I want us all to try. I want to feel like my friends are people who appreciate our differences. They can know that I will ALWAYS have their backs, and if they need something, they can ALWAYS turn to me for help. It sounds awfully simple, doesn’t it?

I will (almost) end this mini-rant with a reiteration of a Thomas Jefferson quote I posted last month:
“I never considered a difference of opinion in politics, in religion, in philosophy, as cause for withdrawing from a friend.”

But please, act like my friend. I love you. And remember another quote, this by John Watson: “Be kind. everyone you meet is fighting a hard battle.”


Today in 1587, Mary, Queen of Scots, was executed at Fotheringay Castle, after being imprisoned in various locations for 19 years, accused of plotting against Queen Elizabeth I.  What a sad life for what history portrays as a good woman. 

Beautiful, intelligent, compassionate (and tall at 5’11”), Mary had a particularly strong tolerance for religious worship of all kinds, completely at odds with the bloody Catholic vs. Protestant conflict that was so strong during this time.  Coupled with the conflict and corruption among Scottish lords, her sympathetic nature weakened her strength as a ruler.  She was, in my opinion, taken advantage of by many men in the course of her reign, coerced into situations and marriages in an attempt to make peace among the Scots.  It seems to me to be a rarity that a monarch was such a political pawn.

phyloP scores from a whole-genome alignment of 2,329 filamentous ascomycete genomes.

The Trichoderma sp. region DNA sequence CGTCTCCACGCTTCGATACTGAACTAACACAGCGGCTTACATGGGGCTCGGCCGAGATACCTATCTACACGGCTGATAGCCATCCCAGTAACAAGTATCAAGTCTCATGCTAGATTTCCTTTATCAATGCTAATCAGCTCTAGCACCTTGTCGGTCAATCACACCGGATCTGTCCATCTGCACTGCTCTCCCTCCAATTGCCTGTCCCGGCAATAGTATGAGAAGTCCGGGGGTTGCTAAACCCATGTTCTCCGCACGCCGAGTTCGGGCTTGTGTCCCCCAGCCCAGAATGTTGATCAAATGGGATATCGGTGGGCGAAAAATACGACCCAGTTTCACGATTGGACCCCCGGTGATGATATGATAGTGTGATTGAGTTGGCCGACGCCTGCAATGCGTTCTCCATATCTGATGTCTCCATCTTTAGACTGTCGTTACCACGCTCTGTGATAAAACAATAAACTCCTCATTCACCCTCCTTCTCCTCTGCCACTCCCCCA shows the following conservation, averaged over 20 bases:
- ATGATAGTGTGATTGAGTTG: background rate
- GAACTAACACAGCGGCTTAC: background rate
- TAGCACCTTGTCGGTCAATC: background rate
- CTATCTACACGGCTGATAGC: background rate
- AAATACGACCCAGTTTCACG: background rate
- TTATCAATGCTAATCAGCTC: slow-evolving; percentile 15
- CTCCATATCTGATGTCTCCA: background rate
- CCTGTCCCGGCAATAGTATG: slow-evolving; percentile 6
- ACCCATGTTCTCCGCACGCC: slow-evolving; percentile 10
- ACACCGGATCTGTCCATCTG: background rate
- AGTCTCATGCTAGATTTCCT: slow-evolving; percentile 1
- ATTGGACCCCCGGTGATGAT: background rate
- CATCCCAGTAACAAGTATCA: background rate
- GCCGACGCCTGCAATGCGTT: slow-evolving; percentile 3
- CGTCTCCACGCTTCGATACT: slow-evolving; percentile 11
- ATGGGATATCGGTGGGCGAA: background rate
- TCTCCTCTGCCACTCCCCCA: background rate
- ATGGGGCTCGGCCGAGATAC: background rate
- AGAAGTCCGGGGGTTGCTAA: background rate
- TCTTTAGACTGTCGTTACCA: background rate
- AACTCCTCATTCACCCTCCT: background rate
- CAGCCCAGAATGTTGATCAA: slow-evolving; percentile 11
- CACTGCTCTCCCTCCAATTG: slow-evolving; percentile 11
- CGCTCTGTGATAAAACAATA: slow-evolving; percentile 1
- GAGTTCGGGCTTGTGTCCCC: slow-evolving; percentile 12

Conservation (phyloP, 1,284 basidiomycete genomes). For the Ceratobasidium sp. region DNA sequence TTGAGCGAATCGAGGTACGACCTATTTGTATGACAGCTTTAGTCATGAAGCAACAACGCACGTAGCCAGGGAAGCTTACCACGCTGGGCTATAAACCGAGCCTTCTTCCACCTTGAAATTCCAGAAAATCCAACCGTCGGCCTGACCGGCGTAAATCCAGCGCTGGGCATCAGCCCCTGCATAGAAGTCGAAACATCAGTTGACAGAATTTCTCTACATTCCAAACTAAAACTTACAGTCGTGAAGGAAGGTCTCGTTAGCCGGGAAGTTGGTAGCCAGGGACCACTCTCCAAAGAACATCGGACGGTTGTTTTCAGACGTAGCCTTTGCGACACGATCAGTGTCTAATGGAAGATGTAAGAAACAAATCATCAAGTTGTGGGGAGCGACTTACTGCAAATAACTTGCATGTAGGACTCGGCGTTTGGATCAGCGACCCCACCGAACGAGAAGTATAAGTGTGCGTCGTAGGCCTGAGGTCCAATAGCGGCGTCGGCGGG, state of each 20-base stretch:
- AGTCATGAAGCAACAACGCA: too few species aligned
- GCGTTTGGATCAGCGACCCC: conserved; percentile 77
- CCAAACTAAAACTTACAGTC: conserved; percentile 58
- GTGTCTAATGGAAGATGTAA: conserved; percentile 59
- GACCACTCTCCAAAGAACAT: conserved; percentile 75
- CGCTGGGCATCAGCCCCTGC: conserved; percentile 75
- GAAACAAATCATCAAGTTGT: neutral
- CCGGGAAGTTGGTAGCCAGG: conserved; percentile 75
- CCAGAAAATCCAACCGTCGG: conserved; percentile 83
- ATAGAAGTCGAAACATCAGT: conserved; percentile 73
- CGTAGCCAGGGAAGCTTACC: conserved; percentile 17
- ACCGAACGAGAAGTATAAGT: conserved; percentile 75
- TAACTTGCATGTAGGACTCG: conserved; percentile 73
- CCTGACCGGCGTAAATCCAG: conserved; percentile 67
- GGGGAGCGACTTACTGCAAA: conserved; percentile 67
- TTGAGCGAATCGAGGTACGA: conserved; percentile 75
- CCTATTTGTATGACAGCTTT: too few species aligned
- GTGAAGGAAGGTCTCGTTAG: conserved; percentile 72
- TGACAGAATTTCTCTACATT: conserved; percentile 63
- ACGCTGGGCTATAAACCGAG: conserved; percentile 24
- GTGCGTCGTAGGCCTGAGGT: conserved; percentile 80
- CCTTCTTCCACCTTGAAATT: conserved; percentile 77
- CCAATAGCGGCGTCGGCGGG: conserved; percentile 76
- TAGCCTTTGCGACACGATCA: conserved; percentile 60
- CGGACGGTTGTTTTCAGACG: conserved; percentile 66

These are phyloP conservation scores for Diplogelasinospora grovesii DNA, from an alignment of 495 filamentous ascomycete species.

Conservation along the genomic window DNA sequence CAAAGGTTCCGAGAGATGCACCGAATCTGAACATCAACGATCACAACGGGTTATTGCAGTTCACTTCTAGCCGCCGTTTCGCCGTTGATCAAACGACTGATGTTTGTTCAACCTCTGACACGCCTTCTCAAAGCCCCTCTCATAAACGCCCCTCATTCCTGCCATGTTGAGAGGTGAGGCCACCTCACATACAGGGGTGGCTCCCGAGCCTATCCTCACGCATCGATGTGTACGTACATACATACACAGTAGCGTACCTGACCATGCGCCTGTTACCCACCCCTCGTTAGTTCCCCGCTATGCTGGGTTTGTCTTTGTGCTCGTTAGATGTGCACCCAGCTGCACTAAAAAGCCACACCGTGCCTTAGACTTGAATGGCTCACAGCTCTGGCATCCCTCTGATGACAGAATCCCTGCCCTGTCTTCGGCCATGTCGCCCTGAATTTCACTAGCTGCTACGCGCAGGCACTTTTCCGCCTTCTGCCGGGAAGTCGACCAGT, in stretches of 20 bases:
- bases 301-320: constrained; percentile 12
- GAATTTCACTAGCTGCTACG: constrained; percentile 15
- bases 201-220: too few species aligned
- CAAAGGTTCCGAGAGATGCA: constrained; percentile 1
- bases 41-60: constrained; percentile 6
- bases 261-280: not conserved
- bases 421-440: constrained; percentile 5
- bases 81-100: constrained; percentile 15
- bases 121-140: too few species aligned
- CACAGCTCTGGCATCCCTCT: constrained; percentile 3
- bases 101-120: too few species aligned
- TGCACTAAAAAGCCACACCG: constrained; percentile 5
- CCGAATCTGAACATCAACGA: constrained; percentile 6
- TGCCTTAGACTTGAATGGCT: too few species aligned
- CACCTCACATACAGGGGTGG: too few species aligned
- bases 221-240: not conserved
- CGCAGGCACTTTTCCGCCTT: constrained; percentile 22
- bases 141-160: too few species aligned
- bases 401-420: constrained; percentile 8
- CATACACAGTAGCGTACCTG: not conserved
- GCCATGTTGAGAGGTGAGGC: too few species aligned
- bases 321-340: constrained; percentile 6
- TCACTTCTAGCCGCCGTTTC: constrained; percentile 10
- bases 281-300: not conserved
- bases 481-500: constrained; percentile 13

When she turned to her cousin, Queen Elizabeth, for aid, the queen responded by imprisoning her on suspicion of plotting to overturn the English throne.  Depending on which historical account you study, the validity of this accusation is debatable.  What is not debatable is that Elizabeth did indeed sign the order to have Mary executed, though she later denied that she knew just what she was signing, which, knowing what we do about Queen Elizabeth, is pure codswallop.

Mary died with dignity in a scarlet gown, though it took two strokes of the executioner’s axe to behead her.  Legend has it that when the executioner lifted her head in the air, it fell to the ground, and he was left holding her red wig, which she had used to cover her thin, prematurely grey hair.  She was only 44 years old.  She left behind one son (from her second marriage), James, who she last saw when he was 10 months old, and who later became King of England.

I had a certain fascination with the tragic tale of Mary, Queen of Scots when I was a child, perhaps spurred by seeing the movie with Vanessa Redgrave.  I still have an excellent book about her life that my parents bought me when I was about ten.